Telepathic communication: the latest trend?

Very often, when local and U.S. news sources seem dry or redundant, I go the BBC news online to see what our cousins “across the pond” are reporting as newsworthy. Such was the case today.

While browsing, I did run across an intriguing report. But before I share that, I’d like to make a connection to something that happened yesterday.

I go to the salon only once a quarter to get my hair professionally cut and styled. Since these visits are so far apart, my hairdresser and I usually spend around 90 minutes together. We generally talk the majority of that time, catching up on life since my last appointment.

Her big story to share with me yesterday was a recent trip to Vegas for the Redken hair show. I inquired about the show and asked her to explain what they do there. For the most part, she explained, they predict trends for the coming year and show techniques and products to support those trends. My immediate response was that, rather than predicting trends, these companies (who sponsor hair shows and similar shows) are actually setting trends due to the context of their “predictions” and the suggestibility of the market.

Later, as our time together was coming to an end, I told her I wanted to ask her something, but not too loudly: “If you were to leave this salon, would you have access to my information so that you could let me know where you are?” She replied, “Are you inside my head?” brain waves

Now, we can return to the BBC story. As part of their Future series, “Will we ever …,” today’s article is titled, “Will we ever … communicate telepathically?” It opens with the story of a man in a Harvard lab who sends a mental message to a rat, detected by electrodes and processed by a computer, causing the rat to wag his tail. There are other tales of rat-to-rat brain wave communication, facilitated by computers. The point is, it seems to be working. Of course, the looming question that accompanies these technologies is “How far will we go?”

It seems obvious to me that these efforts are not only predicting future trends, but are in fact creating future trends in technology. Where there is enough interest to invest in research of this kind, there is also a plan to implement it. If you Google the question, “What will replace the internet in the future?”, you will see predictions that brain-to-brain communication — linked by computers, of course — is the future many foresee.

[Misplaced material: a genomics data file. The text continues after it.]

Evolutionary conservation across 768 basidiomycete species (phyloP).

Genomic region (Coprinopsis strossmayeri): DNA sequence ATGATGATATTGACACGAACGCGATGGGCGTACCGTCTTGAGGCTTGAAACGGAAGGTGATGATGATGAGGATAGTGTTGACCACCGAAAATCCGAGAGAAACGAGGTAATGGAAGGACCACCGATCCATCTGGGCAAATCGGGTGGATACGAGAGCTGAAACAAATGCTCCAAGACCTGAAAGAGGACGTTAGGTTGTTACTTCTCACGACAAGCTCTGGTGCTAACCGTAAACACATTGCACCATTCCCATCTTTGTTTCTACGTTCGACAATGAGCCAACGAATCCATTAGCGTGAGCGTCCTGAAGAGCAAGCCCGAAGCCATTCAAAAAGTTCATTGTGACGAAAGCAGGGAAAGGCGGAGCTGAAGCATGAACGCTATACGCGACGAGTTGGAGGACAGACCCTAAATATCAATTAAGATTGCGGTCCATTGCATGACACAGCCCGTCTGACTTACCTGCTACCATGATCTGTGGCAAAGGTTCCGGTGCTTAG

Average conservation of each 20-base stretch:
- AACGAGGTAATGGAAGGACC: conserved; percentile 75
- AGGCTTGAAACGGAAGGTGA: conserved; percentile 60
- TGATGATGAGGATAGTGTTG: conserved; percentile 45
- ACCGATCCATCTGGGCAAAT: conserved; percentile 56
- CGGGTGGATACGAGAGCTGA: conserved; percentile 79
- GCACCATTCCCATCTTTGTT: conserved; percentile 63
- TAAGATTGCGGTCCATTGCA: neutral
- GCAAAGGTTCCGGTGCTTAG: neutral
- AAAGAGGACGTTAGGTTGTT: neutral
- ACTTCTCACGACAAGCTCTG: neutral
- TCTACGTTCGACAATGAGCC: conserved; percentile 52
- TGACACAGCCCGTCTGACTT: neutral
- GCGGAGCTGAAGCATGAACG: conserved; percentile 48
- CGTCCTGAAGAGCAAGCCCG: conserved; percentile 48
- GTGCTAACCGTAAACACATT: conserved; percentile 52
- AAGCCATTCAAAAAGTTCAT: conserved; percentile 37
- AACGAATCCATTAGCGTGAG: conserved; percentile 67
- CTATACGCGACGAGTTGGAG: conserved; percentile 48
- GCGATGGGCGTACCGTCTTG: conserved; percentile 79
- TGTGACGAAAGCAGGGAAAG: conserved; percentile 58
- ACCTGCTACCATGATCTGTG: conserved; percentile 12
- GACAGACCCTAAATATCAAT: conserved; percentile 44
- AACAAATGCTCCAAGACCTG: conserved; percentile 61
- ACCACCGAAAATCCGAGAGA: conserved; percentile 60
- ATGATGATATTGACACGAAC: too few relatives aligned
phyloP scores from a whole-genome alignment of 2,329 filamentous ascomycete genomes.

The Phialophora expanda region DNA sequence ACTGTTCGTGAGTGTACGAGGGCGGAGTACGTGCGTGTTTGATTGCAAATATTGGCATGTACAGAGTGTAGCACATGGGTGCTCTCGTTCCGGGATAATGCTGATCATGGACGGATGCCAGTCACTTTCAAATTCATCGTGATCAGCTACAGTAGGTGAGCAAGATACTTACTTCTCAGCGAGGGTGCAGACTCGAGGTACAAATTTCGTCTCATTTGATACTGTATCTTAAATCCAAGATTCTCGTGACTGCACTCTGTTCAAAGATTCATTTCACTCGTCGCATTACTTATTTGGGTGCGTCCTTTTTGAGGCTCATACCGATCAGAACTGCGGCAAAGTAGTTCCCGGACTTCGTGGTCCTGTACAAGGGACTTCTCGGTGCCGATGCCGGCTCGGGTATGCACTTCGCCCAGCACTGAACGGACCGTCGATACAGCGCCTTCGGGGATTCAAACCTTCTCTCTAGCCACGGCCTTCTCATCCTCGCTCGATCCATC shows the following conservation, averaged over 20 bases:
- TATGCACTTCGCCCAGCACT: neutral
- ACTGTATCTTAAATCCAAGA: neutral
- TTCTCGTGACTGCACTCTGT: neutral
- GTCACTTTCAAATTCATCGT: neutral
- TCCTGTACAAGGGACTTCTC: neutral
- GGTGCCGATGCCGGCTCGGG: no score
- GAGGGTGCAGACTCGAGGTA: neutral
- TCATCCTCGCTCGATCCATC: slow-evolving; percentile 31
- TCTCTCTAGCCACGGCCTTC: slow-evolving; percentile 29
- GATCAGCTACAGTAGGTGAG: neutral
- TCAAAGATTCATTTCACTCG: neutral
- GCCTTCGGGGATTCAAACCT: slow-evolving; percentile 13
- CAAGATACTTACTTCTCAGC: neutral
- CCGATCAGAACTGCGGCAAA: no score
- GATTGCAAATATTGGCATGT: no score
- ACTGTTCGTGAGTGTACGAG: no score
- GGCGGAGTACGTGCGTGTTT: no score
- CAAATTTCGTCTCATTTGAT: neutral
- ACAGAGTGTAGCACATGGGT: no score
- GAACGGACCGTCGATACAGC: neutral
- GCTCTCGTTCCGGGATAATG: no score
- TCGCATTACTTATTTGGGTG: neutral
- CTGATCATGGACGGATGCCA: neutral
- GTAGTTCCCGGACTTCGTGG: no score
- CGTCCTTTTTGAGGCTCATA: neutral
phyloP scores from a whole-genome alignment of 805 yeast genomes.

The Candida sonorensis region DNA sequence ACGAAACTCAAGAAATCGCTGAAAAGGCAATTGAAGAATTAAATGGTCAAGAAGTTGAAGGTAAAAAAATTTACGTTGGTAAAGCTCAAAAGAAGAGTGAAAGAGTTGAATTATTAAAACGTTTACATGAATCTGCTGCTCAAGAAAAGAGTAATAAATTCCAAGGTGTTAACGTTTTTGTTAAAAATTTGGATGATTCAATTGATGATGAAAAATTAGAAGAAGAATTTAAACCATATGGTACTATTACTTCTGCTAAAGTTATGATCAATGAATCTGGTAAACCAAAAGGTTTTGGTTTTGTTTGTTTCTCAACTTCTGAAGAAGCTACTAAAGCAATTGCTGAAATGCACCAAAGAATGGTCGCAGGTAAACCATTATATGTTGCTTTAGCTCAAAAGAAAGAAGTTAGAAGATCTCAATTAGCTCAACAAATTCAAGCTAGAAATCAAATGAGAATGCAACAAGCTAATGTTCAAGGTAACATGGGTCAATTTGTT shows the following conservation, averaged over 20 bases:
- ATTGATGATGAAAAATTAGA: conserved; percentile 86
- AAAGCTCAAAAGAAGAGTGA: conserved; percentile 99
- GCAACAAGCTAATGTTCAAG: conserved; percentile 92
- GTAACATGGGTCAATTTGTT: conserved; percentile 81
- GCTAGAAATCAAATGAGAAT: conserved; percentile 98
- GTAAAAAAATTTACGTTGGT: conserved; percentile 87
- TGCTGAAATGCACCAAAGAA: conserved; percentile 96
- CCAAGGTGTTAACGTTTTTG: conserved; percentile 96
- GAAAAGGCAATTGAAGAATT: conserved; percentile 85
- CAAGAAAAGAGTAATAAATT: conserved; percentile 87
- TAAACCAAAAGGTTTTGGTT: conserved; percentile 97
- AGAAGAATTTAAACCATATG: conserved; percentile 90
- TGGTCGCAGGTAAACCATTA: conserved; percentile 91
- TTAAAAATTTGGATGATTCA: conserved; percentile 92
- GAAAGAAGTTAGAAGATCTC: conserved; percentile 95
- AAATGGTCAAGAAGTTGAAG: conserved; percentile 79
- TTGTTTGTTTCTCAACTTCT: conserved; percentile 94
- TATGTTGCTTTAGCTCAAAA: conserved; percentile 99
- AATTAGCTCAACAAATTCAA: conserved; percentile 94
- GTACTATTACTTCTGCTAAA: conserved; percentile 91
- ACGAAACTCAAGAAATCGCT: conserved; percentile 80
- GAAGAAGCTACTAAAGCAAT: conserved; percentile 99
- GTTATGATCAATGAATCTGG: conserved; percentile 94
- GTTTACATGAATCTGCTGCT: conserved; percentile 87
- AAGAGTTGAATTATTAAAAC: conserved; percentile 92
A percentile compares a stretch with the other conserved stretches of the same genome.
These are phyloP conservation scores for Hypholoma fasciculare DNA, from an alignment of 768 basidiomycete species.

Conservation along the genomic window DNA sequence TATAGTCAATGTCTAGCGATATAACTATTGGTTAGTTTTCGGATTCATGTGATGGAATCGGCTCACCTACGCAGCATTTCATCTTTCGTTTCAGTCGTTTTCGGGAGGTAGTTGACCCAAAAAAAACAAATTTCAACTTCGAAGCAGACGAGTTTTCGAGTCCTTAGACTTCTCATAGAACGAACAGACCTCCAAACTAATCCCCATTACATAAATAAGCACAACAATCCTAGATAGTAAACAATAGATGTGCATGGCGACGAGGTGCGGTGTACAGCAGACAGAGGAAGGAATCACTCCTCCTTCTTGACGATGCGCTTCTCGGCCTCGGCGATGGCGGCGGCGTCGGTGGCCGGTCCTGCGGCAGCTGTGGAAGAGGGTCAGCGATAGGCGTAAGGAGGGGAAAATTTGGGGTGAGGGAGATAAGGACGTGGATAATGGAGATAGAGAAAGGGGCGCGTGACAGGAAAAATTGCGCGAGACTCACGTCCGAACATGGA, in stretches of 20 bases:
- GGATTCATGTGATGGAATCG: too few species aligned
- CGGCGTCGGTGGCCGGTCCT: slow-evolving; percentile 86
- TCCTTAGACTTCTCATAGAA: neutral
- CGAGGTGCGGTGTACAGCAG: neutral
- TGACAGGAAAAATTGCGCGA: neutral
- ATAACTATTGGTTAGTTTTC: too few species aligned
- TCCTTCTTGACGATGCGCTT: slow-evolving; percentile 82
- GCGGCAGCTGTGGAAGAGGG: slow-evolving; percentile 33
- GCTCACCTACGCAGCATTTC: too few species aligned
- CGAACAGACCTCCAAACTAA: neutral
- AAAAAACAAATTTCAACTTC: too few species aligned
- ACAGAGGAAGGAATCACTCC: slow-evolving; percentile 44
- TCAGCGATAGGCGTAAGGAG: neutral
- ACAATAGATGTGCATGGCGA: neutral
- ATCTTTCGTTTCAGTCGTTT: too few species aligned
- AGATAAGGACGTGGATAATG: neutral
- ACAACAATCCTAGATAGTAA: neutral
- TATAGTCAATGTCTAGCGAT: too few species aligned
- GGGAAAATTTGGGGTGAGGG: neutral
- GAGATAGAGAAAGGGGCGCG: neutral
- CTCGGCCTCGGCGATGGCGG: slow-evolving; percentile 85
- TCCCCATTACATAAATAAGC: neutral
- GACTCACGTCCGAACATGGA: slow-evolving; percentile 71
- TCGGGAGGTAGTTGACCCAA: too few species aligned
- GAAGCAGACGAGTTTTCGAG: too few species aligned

Communication is hard enough as we engage our minds and bodies in an effort to say something to each other that is honest and loving and worthwhile. Can you imagine your thoughts being broadcast, filtered only by an external computer?

I suppose there are times I’ve wished someone could read my mind. As a writer, I love to share my thoughts. But, as a spiritual being, I hope my brain remains disconnected from the WorldWideBrain.

What do you think? Oh wait, I already know.

Why history is important

History is the only class I’ve ever failed. Seriously. It was the summer of 1984 and I was enrolled in a history class that met every weekday at 8:00 a.m.  I might have made it to three classes the entire session. (I remember waking up around 11:00 in the morning, having had a vivid dream that I was in class …) The ungodly start time, coupled with the fact that I found it atrociously boring at the tender age of 17, deprived me of any motivation at all to attend. I couldn’t have cared any less than I already did about history or that class.

Since those reckless days, I have grown up and learned a lot about the importance of knowing what people before me have experienced, learned, and accomplished. Knowing history allows us the luxury of not having to reinvent the proverbial wheel. If we’re smart, we look at history and learn not to repeat the same dumb mistakes. At least, that is our hope.

I grew up in a Baptist church, but I really never learned anything about Baptist history and tradition. I knew about missions, and my dream as a child was to be a missionary in Spain. (I figured we could get there quickly by boat from my home along the coast.) I participated in GA’s and I sang with my mother for revival meetings all across our northeastern North Carolina region. No one ever told me about the earliest Baptists who fought and died for the separation of church and state or taught me what that meant. As a matter of fact, where I grew up, there wasn’t much of any separation of church and state. We prayed at school the same way we prayed at church.  We recited the Pledge of Allegiance at school and sang “America, the Beautiful” at church. I was a Baptist, but I had no knowledge of what that meant in a denominational sense, other than that we “get dunked.”

Bill of Rights

In light of the recent attempt in North Carolina to pass legislation that would allow our state to establish a state religion – and my attendance at a private Baptist university – I looked online for a Baptist historical perspective on the subject. One article by Bruce Gourley seemed to speak to my experience. The concept of Christian Nationalism isn’t new at all for me – and likely not for anyone who grew up in an evangelical religious culture in the rural South. For those of us who are Baptists, however, it strikes me as being extremely important to understand how certain ideas and sentiments crept into our practice of faith and how some of those ideas are entirely un-Baptist.

For those who are members of Baptist churches, here is a link to a biography of a man who shaped our denominational beliefs and established the first Baptist church in America: Roger Williams


It’s a free lesson in Baptist history. And you don’t have to attend an 8:00 a.m. class to learn it. You’re welcome.